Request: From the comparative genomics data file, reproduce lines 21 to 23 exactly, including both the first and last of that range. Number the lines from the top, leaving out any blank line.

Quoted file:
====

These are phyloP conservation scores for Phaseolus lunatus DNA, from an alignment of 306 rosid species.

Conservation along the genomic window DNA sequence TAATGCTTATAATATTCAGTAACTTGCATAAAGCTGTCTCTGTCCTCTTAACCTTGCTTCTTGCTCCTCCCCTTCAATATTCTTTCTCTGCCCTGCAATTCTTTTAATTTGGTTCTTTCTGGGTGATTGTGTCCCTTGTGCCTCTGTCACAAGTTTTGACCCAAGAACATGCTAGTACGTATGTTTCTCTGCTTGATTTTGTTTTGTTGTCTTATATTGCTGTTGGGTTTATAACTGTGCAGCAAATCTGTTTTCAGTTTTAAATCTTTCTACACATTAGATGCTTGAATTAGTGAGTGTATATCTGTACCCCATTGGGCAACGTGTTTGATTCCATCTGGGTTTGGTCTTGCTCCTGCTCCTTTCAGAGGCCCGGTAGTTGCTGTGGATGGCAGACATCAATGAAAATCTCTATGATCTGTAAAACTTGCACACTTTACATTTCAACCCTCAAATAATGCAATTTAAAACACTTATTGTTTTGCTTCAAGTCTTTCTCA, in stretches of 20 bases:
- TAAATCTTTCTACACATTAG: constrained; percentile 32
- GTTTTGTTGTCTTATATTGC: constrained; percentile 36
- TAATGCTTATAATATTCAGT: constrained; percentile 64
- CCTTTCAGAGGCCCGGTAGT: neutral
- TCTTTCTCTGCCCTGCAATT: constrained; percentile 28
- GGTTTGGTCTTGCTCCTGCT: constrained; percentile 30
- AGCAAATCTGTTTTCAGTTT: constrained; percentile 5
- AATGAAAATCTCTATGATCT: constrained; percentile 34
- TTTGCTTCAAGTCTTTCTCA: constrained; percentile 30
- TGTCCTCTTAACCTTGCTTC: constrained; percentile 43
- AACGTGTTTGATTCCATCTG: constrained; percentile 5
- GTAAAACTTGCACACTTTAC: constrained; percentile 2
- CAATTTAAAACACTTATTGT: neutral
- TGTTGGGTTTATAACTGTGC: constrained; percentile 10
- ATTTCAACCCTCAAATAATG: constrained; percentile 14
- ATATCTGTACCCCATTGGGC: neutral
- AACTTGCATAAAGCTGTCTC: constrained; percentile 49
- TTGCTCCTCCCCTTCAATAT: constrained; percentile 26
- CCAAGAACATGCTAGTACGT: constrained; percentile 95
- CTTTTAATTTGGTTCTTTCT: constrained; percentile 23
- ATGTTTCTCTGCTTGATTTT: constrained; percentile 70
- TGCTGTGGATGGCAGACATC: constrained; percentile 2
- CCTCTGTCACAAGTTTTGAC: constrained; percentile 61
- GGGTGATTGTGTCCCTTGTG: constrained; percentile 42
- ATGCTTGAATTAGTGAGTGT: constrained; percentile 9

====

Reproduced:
- CCAAGAACATGCTAGTACGT: constrained; percentile 95
- CTTTTAATTTGGTTCTTTCT: constrained; percentile 23
- ATGTTTCTCTGCTTGATTTT: constrained; percentile 70